Objective: To investigate the underlying mechanisms of a decreased coronary flow reserve after myocardial infarction (MI) by analysing the characteristics of the diastolic hyperaemic coronary pressure–flow relationship.
Design: Prospective study.
Setting: Tertiary care hospital.
Patients: 68 patients with a recent MI and 27 patients with stable angina pectoris (AP; control group).
Main outcome measures: The intercept with the pressure axis (the zero flow pressure or Pzf) and slope index of the pressure–flow relationship (SIPF) were calculated from the simultaneously recorded hyperaemic intracoronary blood flow velocity and aortic pressure after successful coronary stenting.
Results: A stepwise increase in Pzf from AP (14.6 (8.0) mm Hg), over non-Q-wave MI (22.5 (9.1) mm Hg), to Q-wave MI (37.1 (12.9) mm Hg; p<0.001) was observed. Similar changes in Pzf were found in a reference artery perfusing the non-infarcted myocardium. Multivariate analysis showed that in both regions the left ventricular end-diastolic pressure (LVEDP) was the most important determinant of the Pzf. The SIPF was not statistically different in the treated vessel between patients with MI and AP, but was increased in MI patients with a markedly increased LVEDP.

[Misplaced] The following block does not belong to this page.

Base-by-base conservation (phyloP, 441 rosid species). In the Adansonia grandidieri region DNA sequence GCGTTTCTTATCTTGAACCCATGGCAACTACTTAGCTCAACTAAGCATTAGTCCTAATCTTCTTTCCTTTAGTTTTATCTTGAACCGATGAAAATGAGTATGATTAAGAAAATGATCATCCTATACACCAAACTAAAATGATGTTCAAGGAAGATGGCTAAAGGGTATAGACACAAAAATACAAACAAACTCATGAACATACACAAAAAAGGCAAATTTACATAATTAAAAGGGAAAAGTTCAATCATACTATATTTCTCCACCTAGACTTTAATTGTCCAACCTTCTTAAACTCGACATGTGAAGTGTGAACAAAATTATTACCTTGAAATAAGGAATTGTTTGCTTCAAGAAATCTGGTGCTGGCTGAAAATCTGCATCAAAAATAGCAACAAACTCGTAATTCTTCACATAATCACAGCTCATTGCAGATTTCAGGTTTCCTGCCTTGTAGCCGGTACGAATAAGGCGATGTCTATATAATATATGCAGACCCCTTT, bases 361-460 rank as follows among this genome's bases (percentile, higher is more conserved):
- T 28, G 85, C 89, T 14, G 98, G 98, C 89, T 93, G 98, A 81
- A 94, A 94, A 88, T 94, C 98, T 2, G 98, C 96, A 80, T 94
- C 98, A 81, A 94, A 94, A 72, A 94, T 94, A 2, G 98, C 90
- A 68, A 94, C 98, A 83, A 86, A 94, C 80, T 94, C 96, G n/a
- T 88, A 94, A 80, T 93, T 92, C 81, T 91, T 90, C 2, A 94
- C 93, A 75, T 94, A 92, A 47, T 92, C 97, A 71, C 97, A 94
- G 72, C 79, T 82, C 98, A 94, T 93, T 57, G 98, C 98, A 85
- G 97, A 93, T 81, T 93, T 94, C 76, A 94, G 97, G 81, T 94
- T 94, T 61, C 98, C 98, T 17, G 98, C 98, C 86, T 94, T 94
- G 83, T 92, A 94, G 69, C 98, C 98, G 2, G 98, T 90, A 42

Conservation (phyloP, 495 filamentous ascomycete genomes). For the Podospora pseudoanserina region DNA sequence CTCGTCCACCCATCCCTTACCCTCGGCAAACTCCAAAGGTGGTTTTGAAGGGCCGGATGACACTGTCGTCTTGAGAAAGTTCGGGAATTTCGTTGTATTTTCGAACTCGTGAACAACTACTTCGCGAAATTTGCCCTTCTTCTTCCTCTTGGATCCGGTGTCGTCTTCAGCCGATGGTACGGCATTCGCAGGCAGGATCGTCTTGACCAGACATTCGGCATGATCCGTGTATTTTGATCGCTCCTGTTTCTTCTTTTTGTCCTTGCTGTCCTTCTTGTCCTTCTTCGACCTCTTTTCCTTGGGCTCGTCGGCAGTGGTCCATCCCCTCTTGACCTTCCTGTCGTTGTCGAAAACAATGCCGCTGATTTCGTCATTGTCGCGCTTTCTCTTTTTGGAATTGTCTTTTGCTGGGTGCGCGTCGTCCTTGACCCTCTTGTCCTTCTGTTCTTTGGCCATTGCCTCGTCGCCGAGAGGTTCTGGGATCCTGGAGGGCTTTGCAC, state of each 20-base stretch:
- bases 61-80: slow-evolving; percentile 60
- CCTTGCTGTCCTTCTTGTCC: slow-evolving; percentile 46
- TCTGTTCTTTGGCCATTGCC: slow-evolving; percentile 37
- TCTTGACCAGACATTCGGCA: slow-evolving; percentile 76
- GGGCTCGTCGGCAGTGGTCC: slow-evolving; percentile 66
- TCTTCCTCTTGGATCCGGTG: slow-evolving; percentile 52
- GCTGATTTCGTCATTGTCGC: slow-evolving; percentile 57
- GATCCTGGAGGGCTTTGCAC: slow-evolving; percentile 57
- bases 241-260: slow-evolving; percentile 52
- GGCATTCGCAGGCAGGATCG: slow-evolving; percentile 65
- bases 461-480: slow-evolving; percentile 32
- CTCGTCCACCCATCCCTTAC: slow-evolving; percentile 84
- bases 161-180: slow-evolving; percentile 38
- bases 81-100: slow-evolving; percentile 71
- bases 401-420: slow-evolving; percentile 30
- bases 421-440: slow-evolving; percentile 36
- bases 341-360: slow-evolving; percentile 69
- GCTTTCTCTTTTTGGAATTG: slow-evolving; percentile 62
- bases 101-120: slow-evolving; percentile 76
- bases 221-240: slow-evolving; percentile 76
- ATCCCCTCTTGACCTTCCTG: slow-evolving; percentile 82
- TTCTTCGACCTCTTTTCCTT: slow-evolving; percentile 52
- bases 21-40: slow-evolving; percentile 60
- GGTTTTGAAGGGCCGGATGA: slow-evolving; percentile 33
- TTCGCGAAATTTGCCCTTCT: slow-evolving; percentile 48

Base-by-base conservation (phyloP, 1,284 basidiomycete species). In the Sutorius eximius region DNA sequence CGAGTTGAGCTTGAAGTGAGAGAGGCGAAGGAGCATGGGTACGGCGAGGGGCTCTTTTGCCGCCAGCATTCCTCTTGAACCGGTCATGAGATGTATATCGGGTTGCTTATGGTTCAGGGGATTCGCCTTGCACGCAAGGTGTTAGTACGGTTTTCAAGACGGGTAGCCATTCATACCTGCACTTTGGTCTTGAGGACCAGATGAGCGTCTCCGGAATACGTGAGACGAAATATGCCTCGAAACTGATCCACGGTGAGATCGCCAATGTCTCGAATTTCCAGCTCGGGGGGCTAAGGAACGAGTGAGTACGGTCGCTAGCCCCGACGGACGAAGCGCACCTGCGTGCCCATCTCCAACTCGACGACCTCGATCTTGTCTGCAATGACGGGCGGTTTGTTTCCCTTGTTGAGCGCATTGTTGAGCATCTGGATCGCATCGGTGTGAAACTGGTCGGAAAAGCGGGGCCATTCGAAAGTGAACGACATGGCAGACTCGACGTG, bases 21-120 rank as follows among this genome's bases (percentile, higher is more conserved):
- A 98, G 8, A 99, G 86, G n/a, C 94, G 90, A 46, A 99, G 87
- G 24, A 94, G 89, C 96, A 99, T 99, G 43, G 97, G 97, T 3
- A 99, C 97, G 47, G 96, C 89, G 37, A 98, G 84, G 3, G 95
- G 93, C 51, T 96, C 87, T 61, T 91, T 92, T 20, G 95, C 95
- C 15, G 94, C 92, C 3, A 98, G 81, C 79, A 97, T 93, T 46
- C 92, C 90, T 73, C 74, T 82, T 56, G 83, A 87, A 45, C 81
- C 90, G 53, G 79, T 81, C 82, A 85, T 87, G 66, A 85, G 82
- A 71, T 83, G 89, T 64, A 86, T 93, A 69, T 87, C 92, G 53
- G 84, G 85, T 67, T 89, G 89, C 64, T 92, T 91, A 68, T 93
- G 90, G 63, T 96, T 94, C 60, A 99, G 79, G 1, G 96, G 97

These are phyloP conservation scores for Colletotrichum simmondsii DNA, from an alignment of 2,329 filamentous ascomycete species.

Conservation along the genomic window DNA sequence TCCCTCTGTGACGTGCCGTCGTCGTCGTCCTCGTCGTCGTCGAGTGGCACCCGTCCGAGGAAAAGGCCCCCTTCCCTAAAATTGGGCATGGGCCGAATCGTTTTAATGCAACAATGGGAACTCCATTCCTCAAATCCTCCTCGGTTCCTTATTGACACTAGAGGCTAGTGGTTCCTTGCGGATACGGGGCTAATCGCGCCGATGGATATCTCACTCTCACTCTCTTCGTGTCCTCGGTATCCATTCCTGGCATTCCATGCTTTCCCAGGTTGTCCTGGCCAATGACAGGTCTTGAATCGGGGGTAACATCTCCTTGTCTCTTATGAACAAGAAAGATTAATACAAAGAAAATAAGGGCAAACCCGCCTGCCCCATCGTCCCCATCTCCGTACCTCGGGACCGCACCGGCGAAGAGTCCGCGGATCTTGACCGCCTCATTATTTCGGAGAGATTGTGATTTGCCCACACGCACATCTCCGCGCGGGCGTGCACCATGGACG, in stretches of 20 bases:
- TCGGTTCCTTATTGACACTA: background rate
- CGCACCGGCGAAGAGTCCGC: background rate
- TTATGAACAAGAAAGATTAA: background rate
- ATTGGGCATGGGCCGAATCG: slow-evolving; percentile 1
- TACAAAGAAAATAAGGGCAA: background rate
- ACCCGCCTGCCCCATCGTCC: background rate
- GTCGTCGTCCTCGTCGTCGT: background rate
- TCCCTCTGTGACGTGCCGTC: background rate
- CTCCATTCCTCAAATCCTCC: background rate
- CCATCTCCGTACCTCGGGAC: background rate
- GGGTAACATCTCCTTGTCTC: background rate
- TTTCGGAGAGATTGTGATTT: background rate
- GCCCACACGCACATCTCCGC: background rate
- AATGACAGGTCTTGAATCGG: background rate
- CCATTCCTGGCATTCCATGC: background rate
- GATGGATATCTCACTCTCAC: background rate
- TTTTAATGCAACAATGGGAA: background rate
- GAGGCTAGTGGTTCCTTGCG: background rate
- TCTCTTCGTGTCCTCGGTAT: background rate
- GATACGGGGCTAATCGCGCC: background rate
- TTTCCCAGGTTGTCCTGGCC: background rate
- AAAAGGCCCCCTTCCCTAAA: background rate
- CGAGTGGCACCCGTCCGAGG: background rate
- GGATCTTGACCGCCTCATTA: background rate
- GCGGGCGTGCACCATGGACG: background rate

Conclusions: After an MI, the coronary pressure–flow relationship is shifted to the right both in the infarcted and in the non-infarcted remote myocardium, as shown by the increased Pzf. The correlation with Pzf suggests that elevated left ventricular filling pressures contribute to the impediment of myocardial perfusion in patients with infarction.
Statistics from Altmetric.com
PLVH is a PhD Fellow of the Research Foundation—Flanders (Fonds voor Wetenschappelijk Onderzoek—Vlaanderen, Egmontstraat 5, 1000 Brussels, Belgium).
Competing interests: None.
- angina pectoris
- coronary flow reserve
- left ventricular end-diastolic pressure
- myocardial infarction
- zero flow pressure
- slope index of the pressure–flow relationship
If you wish to reuse any or all of this article please use the link below which will take you to the Copyright Clearance Center’s RightsLink service. You will be able to get a quick price and instant permission to reuse the content in many different ways.